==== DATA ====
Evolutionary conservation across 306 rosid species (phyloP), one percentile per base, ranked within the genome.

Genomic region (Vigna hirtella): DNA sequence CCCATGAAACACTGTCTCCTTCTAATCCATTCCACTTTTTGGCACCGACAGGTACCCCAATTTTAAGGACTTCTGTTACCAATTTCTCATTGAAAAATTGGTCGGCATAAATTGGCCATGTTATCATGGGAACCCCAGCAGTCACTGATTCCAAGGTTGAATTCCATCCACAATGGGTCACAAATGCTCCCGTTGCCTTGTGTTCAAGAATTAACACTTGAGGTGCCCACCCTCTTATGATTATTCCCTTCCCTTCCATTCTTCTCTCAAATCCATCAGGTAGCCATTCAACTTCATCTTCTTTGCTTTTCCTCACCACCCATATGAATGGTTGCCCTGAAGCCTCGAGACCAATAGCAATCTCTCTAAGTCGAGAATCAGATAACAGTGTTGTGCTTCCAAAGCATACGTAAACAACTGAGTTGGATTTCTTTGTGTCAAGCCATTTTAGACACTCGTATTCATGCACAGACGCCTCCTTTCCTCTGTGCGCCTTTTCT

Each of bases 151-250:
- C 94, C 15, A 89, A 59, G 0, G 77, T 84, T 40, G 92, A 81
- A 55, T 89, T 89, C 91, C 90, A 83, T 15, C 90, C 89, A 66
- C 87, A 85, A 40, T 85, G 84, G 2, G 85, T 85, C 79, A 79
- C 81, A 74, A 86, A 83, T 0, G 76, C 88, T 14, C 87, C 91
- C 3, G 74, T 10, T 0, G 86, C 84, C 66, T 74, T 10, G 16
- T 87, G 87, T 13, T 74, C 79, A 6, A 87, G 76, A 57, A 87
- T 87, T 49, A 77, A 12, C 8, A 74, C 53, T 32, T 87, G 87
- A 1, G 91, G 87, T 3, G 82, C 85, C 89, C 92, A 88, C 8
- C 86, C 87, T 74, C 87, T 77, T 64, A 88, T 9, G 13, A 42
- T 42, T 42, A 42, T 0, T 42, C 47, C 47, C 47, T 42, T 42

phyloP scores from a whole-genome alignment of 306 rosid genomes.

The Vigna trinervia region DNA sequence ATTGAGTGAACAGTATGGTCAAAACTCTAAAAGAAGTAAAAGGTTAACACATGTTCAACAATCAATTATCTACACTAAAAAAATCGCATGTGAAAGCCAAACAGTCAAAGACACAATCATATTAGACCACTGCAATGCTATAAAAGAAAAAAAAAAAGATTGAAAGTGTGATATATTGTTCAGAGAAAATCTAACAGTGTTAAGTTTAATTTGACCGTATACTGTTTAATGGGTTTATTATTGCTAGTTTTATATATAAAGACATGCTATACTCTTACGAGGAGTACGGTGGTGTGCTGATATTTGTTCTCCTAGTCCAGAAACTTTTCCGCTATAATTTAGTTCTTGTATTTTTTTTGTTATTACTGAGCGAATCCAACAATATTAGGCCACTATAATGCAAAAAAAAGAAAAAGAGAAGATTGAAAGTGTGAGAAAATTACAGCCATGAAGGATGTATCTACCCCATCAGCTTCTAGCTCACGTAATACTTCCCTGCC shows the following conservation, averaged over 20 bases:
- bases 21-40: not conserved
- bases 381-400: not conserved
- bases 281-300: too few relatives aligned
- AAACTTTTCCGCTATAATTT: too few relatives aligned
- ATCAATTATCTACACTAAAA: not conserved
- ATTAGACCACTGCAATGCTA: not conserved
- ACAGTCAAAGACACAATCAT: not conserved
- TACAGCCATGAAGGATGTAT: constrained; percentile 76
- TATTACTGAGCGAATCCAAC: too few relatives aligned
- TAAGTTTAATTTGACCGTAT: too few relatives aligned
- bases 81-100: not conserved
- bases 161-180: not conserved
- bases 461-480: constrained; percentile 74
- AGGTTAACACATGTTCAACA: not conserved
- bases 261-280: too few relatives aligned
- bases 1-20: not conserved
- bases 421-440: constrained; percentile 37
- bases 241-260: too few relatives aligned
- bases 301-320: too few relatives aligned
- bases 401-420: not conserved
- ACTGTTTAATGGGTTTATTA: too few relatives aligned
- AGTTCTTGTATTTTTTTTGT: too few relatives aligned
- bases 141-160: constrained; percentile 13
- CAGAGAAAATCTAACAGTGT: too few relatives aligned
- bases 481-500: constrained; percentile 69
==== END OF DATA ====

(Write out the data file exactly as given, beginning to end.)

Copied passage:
Evolutionary conservation across 306 rosid species (phyloP), one percentile per base, ranked within the genome.

Genomic region (Vigna hirtella): DNA sequence CCCATGAAACACTGTCTCCTTCTAATCCATTCCACTTTTTGGCACCGACAGGTACCCCAATTTTAAGGACTTCTGTTACCAATTTCTCATTGAAAAATTGGTCGGCATAAATTGGCCATGTTATCATGGGAACCCCAGCAGTCACTGATTCCAAGGTTGAATTCCATCCACAATGGGTCACAAATGCTCCCGTTGCCTTGTGTTCAAGAATTAACACTTGAGGTGCCCACCCTCTTATGATTATTCCCTTCCCTTCCATTCTTCTCTCAAATCCATCAGGTAGCCATTCAACTTCATCTTCTTTGCTTTTCCTCACCACCCATATGAATGGTTGCCCTGAAGCCTCGAGACCAATAGCAATCTCTCTAAGTCGAGAATCAGATAACAGTGTTGTGCTTCCAAAGCATACGTAAACAACTGAGTTGGATTTCTTTGTGTCAAGCCATTTTAGACACTCGTATTCATGCACAGACGCCTCCTTTCCTCTGTGCGCCTTTTCT

Each of bases 151-250:
- C 94, C 15, A 89, A 59, G 0, G 77, T 84, T 40, G 92, A 81
- A 55, T 89, T 89, C 91, C 90, A 83, T 15, C 90, C 89, A 66
- C 87, A 85, A 40, T 85, G 84, G 2, G 85, T 85, C 79, A 79
- C 81, A 74, A 86, A 83, T 0, G 76, C 88, T 14, C 87, C 91
- C 3, G 74, T 10, T 0, G 86, C 84, C 66, T 74, T 10, G 16
- T 87, G 87, T 13, T 74, C 79, A 6, A 87, G 76, A 57, A 87
- T 87, T 49, A 77, A 12, C 8, A 74, C 53, T 32, T 87, G 87
- A 1, G 91, G 87, T 3, G 82, C 85, C 89, C 92, A 88, C 8
- C 86, C 87, T 74, C 87, T 77, T 64, A 88, T 9, G 13, A 42
- T 42, T 42, A 42, T 0, T 42, C 47, C 47, C 47, T 42, T 42

phyloP scores from a whole-genome alignment of 306 rosid genomes.

The Vigna trinervia region DNA sequence ATTGAGTGAACAGTATGGTCAAAACTCTAAAAGAAGTAAAAGGTTAACACATGTTCAACAATCAATTATCTACACTAAAAAAATCGCATGTGAAAGCCAAACAGTCAAAGACACAATCATATTAGACCACTGCAATGCTATAAAAGAAAAAAAAAAAGATTGAAAGTGTGATATATTGTTCAGAGAAAATCTAACAGTGTTAAGTTTAATTTGACCGTATACTGTTTAATGGGTTTATTATTGCTAGTTTTATATATAAAGACATGCTATACTCTTACGAGGAGTACGGTGGTGTGCTGATATTTGTTCTCCTAGTCCAGAAACTTTTCCGCTATAATTTAGTTCTTGTATTTTTTTTGTTATTACTGAGCGAATCCAACAATATTAGGCCACTATAATGCAAAAAAAAGAAAAAGAGAAGATTGAAAGTGTGAGAAAATTACAGCCATGAAGGATGTATCTACCCCATCAGCTTCTAGCTCACGTAATACTTCCCTGCC shows the following conservation, averaged over 20 bases:
- bases 21-40: not conserved
- bases 381-400: not conserved
- bases 281-300: too few relatives aligned
- AAACTTTTCCGCTATAATTT: too few relatives aligned
- ATCAATTATCTACACTAAAA: not conserved
- ATTAGACCACTGCAATGCTA: not conserved
- ACAGTCAAAGACACAATCAT: not conserved
- TACAGCCATGAAGGATGTAT: constrained; percentile 76
- TATTACTGAGCGAATCCAAC: too few relatives aligned
- TAAGTTTAATTTGACCGTAT: too few relatives aligned
- bases 81-100: not conserved
- bases 161-180: not conserved
- bases 461-480: constrained; percentile 74
- AGGTTAACACATGTTCAACA: not conserved
- bases 261-280: too few relatives aligned
- bases 1-20: not conserved
- bases 421-440: constrained; percentile 37
- bases 241-260: too few relatives aligned
- bases 301-320: too few relatives aligned
- bases 401-420: not conserved
- ACTGTTTAATGGGTTTATTA: too few relatives aligned
- AGTTCTTGTATTTTTTTTGT: too few relatives aligned
- bases 141-160: constrained; percentile 13
- CAGAGAAAATCTAACAGTGT: too few relatives aligned
- bases 481-500: constrained; percentile 69